In news that will surprise precisely no-one who has been playing any sort of attention, the recent disaster epic that was the release of Mass Effect: Andromeda has claimed what looks to be one of its final victims; the very company that developed it, BioWare Montreal.
Rumours were circulating at the beginning of July that the game’s well-publicised problems (covered in any number of satirical articles or videos, such as CrowbCat’s or PewdDiePie’s) would lead to plans for DLC adding to either single- or multi-player modes being axed. At the time Electronic Arts, the owners of BioWare, shut down such rumours, but it could not cover up or deny a slow trickle of information that seemed to spell doom for the team behind Andromeda. With the idea of a sequel quietly put out to pasture, and then the entire Mass Effect franchise being placed on ‘hiatus’ in May, the clock certainly seemed to be ticking for BioWare Montreal. Time, at last, seems to have run out.
One should not necessarily interpret this development as the team behind the latest Mass Effect instalment being ‘fired’; they will instead become part of Jane Raymond’s EA Motive Studios, working on no less a game than the upcoming Battlefront 2 (or rather Battlefront 2: 2 after the 2005 game, which I will never neglect to mention when the topic of the ‘rebooted’ series comes up). An EA press statement published by Destructoid mentions ‘many exciting roles and opportunities for everyone on the team’. How much of this is euphemistic remains to be seen. I’ll refrain from getting into the many political arguments that surrounded Mass Effect: Andromeda, since you’ve probably heard them all already or can easily find if not, but on a purely technical level the mockery and disbelief that Andromeda received was largely justified and has to be a black mark against its developer’s legacies.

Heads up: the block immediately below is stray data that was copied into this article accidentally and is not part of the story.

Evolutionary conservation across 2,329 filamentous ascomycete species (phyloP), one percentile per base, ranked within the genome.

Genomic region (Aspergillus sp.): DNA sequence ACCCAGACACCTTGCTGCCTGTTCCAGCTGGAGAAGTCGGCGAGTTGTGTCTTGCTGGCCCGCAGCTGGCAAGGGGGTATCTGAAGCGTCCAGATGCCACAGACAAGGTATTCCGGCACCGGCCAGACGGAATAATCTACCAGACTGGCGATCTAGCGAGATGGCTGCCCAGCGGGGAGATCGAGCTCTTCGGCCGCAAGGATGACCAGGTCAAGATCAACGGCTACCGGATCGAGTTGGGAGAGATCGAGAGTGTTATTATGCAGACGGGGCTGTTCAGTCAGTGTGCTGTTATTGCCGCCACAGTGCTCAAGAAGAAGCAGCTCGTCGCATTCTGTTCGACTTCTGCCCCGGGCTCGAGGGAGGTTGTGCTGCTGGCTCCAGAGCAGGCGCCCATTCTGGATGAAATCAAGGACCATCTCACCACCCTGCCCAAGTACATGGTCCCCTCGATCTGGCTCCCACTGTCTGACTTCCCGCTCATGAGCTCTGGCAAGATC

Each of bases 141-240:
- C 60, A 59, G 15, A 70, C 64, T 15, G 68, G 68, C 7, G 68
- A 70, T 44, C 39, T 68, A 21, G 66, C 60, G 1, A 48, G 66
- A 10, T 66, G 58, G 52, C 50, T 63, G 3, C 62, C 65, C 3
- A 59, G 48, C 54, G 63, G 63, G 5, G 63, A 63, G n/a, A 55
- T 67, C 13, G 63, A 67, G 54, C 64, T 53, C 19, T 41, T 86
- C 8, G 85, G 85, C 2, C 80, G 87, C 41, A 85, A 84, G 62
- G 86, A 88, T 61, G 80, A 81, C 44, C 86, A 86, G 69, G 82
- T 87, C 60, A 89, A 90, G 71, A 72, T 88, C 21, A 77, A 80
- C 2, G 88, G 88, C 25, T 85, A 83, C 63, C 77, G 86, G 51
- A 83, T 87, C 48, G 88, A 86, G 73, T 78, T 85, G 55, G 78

BioWare Montreal is hardly the first studio to slip up and be consumed by the ravenous EA dragon; a famous example of another company that suffered a similar fate is Pandemic Studios, who ironically worked on the original Star Wars Battlefront games. The sad end to the bizarre tale of Mass Effect: Andromeda is, however, one of the more prominent examples of such a failure in recent times. That failure was not in a financial sense; a recent report by EA claims Andromeda ‘generated net sales of $111 million’ across various platforms. It was not even particularly a failure in the critical sense, averaging a Metacritic score of 73% across the three major platforms. But as a cautionary tale of the dangers of handing out a major franchise to a company’s C-team, of gambling an IP’s future on sheer brand recognition, and of simply hoping that consumers will stand for such obvious deficits of quality in the age of the internet, the game’s failings become all too apparent. BioWare Montreal may have shot for the stars with Mass Effect: Andromeda, but it looks like re-entry is going to prove a hard landing.
But they’re only human, after all. Don’t put the blame on them.